with us, it’s a new installation by Bordallo II
is the first time I’ve made a polar bear,” says Street Artist Bordallo II, “A
species that, unfortunately, perfectly illustrates the urgency of the
That situation of course is that species like the polar bear would be a hell of a lot better off if we weren’t here allowing industry, war, and our own mindless behaviors to kill off their natural habitat.
fitting perhaps for this new installation is that the Portuguese sculptor has created
his new piece on the wall of a school in Nancy, France. Growing there are the minds that will
help us stop, reverse, and restore the natural balance. The kids will
undoubtedly love to see this polar bear and little cubs – a natural scene that
is made of recycled man-made waste.
project is spearheaded by the Parisian Mathgoth Gallery, which provided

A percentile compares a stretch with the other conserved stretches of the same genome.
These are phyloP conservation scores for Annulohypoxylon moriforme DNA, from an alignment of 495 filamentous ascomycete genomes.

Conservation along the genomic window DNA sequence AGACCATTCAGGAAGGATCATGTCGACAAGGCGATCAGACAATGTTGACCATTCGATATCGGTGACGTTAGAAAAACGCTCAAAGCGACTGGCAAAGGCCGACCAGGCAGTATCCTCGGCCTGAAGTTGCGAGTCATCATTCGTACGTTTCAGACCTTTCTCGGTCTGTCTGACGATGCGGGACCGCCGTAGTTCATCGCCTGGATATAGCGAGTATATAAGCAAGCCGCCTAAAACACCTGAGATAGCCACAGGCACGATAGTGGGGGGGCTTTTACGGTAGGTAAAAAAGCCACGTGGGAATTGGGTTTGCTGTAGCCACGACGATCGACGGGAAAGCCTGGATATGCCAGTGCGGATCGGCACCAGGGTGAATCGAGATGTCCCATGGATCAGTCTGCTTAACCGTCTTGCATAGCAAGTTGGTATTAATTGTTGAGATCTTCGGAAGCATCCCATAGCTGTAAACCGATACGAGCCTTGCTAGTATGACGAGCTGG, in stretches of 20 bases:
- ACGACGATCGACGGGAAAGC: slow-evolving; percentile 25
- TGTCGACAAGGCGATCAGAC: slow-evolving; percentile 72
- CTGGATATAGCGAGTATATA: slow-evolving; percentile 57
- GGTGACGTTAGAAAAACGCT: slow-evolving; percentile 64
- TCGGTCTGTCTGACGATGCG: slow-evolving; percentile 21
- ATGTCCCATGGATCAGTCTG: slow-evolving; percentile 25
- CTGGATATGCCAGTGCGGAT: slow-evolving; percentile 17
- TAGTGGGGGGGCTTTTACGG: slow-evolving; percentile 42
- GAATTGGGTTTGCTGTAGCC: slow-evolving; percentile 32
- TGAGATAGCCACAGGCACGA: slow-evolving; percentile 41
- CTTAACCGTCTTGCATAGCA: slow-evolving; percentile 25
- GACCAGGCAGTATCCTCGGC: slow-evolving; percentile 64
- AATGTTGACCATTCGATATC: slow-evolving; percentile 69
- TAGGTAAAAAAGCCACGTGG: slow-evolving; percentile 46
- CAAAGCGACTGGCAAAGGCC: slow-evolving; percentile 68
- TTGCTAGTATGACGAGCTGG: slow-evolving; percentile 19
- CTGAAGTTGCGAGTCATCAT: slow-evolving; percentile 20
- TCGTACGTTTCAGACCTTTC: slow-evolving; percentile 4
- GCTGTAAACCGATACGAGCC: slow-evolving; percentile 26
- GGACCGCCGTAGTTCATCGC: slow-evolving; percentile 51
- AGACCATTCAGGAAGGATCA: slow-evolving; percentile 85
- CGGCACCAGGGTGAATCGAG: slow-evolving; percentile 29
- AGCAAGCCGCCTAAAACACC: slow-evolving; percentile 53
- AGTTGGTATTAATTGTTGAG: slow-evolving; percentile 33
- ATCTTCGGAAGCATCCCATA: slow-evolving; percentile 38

artistic support for the production. It is part of an ongoing program called
“ADN” (Art Dans Nancy) and joins a series of murals around town by artists like
Jef Aerosol, Kogaone, David Walker, Momo and Vhils.
Our weekly focus on the moving image and art in the streets. And other oddities.
Now screening : 1. Bernie Sand Art on NYC Street 2. Welcome to My Colorful World x Okuda San Miguel 3. “When Does Tribute Become Exploitation?” Kobe Murals and Fifth Wall 4. Michael Bloomberg Buys Media, DNC, Presidency. Enjoy! 5. Sorceror Robot Buttigieg Channels Obama Delightfully
BSA Special Feature: Bernie Sand Art on NYC Street
Sand Art is a barometer of populism on the street, so it seemed significant to find that this piece by Joe Mangrum of the Democratic frontrunner Bernie Sanders appeared in NYC in the spring of 2016. Now that Bernie is again polling the highest again against Trump, this little video keeps popping up in our feed for the 2020 race.
Joe Mangrum Creating sand art of Bernie Sanders in NYC’s Washington Square Park.
Welcome to My Colorful World x Okuda San Miguel
The Spanish Street Artist takes another public victory lap for his accomplishments in this new one from Okuda San Miguel.
“When Does Tribute Become Exploitation?” Kobe Murals and Fifth Wall